- Car accidents.Unless your stomach and uterus become punctured, or you experience a period of time when your heart or breathing stops, it is unlikely that your baby would die.
- Sex.Lovemaking has no adverse effects on your baby. You may experience spotting after sex , but this is simply because your cervix is very soft and the blood vessels are very prominent and dilated. Unless you have been instructed by your doctor to refrain, there is no reason for concern.
- Exercise. Working out can actually have benefits for you and your baby if you follow a few, simple rules. Do not raise your heart rate excessively; your doctor can determine your limit. This is not a miscarriage factor, but overdoing it can reduce the amount of oxygen the baby is getting.
Adapted from the book Hope is Like the Sun © Copyright 2004
Can Hitting Your Pregnant Belly Hurt Your Baby?
A stranger's elbow here, a kitchen counter there—as your pregnancy progresses, you may feel like your abdomen's on a collision course with the world. You might even find yourself wondering, "How much pressure can a pregnant belly take?"
It's not just your imagination: Many factors during pregnancy make your belly bump-prone, such as loose ligaments and joints, a growing girth (you're a larger target and a little off-balance), and a feeling of being somewhat distracted.
Thankfully, there's no need to worry every time you bump your tummy; even a front-forward fall or a kick from your toddler is unlikely to hurt your baby-to-be.
"Mother Nature provides a safe and protected environment for a fetus, which floats in amniotic fluid in the amniotic sac, which in turn is protected by the muscles of both the uterus and the abdomen," says Owen Montgomery, M.D., assistant professor of obstetrics and gynecology at Allegheny University of the Health Sciences. The spine in back and the pelvis and rib cage in front also form bony barriers.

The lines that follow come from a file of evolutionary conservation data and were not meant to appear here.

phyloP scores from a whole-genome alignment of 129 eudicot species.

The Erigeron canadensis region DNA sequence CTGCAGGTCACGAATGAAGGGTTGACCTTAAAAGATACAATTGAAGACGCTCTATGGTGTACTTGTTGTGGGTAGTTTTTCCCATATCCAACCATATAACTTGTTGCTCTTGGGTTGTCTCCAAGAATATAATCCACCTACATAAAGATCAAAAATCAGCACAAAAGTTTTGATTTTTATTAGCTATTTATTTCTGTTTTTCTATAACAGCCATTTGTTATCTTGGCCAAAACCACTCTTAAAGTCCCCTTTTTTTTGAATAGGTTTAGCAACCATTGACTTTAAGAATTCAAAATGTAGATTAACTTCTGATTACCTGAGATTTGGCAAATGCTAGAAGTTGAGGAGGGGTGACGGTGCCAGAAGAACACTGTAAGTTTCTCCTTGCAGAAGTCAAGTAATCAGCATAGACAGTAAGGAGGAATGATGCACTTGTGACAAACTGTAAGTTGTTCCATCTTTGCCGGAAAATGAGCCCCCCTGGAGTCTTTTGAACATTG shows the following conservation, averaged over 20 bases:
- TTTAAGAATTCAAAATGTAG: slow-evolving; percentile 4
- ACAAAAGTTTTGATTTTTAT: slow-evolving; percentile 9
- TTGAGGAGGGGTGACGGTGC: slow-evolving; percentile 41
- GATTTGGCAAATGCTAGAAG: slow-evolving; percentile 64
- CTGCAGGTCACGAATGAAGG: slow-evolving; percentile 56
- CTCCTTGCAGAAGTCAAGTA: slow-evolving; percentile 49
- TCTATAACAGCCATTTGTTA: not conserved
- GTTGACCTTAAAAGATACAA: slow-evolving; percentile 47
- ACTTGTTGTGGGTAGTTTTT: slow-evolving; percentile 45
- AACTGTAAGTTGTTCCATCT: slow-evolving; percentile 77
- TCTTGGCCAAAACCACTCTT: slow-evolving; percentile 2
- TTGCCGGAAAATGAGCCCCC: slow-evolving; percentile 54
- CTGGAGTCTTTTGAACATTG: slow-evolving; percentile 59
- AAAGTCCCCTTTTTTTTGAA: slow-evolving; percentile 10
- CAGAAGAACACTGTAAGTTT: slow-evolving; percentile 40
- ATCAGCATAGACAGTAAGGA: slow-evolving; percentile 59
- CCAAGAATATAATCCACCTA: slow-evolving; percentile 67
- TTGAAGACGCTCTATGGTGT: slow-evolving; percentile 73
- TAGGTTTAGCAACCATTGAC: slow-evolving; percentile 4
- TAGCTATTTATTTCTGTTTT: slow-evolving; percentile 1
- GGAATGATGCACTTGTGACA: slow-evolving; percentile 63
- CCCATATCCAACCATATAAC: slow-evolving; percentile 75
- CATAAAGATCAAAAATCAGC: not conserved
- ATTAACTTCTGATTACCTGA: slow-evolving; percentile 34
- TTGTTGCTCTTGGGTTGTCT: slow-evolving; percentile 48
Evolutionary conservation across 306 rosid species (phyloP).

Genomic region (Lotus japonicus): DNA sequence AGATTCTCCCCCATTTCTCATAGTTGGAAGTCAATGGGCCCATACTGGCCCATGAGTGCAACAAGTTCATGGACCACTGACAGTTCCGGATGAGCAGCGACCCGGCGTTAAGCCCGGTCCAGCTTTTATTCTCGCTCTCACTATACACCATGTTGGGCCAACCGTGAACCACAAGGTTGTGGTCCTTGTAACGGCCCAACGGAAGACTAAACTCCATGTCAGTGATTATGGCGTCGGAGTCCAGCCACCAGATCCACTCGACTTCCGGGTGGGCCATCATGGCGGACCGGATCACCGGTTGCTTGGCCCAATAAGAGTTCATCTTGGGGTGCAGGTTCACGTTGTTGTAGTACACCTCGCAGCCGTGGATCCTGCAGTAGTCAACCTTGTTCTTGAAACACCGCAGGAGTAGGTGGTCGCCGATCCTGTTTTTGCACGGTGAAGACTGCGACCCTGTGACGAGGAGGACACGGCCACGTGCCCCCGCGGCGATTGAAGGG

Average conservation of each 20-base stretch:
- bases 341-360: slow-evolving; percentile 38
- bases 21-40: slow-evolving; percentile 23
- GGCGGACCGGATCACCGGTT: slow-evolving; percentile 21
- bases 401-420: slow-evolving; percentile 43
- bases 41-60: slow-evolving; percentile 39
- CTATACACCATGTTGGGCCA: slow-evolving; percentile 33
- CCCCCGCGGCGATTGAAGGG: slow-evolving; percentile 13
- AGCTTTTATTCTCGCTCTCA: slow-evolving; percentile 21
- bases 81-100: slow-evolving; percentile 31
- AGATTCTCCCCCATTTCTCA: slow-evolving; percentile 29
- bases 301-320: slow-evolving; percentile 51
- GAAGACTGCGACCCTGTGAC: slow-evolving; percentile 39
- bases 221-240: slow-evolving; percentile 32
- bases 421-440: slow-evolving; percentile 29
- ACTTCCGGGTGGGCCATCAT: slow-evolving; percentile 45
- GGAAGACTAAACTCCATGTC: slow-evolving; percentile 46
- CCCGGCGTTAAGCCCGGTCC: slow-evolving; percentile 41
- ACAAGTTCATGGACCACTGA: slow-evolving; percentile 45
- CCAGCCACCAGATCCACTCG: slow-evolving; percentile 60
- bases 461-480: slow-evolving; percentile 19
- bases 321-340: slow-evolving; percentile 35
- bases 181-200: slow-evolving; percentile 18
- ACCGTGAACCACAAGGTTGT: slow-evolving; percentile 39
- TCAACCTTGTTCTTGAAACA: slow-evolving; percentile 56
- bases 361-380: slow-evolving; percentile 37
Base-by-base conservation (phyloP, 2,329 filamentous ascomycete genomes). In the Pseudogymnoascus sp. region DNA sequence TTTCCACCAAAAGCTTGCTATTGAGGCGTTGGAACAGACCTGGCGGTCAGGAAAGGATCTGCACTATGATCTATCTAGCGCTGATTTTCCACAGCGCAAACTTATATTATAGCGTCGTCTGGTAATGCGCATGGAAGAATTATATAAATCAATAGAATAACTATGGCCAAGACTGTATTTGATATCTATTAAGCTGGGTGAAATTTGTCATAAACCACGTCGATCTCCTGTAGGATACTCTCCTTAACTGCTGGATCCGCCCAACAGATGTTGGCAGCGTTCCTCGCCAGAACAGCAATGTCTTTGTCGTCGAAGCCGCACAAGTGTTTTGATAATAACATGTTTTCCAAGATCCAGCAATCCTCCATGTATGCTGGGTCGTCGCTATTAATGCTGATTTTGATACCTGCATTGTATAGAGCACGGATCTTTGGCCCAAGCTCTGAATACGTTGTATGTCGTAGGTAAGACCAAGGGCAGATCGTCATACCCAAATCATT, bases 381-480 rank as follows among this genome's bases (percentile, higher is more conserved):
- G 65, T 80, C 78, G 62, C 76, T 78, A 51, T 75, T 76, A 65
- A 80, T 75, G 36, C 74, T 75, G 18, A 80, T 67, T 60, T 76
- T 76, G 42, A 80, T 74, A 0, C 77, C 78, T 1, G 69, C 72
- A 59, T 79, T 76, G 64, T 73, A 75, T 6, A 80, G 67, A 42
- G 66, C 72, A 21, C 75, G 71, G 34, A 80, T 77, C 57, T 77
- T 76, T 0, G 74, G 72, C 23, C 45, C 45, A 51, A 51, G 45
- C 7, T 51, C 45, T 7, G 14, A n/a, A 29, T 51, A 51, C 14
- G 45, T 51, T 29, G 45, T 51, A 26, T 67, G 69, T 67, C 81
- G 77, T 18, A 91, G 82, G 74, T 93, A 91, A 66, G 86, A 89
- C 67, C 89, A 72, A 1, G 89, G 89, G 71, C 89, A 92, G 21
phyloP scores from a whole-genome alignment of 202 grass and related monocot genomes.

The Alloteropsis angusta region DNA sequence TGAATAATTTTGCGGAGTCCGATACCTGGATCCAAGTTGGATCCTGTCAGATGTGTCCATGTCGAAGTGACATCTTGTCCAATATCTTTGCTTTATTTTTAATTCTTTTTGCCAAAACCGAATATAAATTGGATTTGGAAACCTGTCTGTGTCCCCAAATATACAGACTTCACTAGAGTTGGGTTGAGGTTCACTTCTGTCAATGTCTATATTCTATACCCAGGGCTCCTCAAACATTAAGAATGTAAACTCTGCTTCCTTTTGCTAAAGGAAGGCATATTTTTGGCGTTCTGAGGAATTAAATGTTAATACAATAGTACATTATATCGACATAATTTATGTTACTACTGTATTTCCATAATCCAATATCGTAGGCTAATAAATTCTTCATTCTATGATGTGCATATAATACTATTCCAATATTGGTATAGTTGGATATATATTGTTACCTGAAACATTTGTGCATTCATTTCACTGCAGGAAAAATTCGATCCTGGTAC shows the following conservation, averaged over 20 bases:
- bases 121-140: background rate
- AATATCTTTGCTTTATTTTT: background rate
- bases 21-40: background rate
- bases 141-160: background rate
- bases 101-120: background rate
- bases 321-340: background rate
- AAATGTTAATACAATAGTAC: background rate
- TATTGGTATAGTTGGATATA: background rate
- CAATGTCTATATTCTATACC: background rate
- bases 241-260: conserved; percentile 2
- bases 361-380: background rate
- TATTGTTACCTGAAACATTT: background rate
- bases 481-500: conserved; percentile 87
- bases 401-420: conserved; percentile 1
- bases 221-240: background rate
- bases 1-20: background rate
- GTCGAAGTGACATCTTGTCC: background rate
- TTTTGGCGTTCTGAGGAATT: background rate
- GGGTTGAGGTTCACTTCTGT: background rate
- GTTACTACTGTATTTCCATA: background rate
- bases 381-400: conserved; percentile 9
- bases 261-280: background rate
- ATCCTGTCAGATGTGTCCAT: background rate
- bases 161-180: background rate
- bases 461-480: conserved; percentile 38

When to Call the Doctor
Even with your baby's built-in protection, let your obstetrician know if you've taken a spill directly onto your belly, if you've been in a minor fender bender, or if you've suffered a blow to your stomach from another adult. They may have you come in to monitor the fetal heart rate.
Seek immediate medical attention if your baby isn't as active as before (movement about five times in a two-hour period when you're lying down is normal if you're in your second or third trimester), or if you have bleeding, vaginal discharge, contractions, or cramping within 12 hours of an incident.
Trauma to the uterus in any form (a hard punch or kick to the uterus, a fall directly onto your abdomen, a car accident) can cause something called a placental abruption. This is a condition where the placenta pulls away from the wall of the uterus. In a mild case, there may be some vaginal bleeding and/or contractions with no consequence for the baby. But, in a severe case, a large portion of the placenta pulls away and could cause problems for the baby.
Protecting Your Pregnant Belly
"Gentle pushing on your belly as it gets bigger is fine," says Dr. Michele Hakakha, M.D., an OB-GYN in Beverly Hills and coauthor of Expecting 411: Clear Answers & Smart Advice for Your Pregnancy. "Hard jabs, kicks, or punches can be dangerous, particularly as you get farther along in your pregnancy."
Take extra precautions to be safe from slipping. Watch out for ice, snow and wet leaves, and newly waxed or mopped floors. Wear sensible shoes—no slick soles or high heels—that fit properly. Be careful getting in and out of the tub or shower, and use the handrails on stairs. And always wear a seatbelt with the lap portion under your abdomen and the shoulder strap between your breasts and to the side of your belly.
Miscarriage stomach punching your cause
I'm in my first trimester and my partner hit me in the stomach. Will it harm my baby?
In your first trimester, your baby is well-protected because your womb (uterus) is tucked in to your pelvis. Your womb has strong, muscular walls and, along with the amniotic fluid, does a good job of cushioning your baby.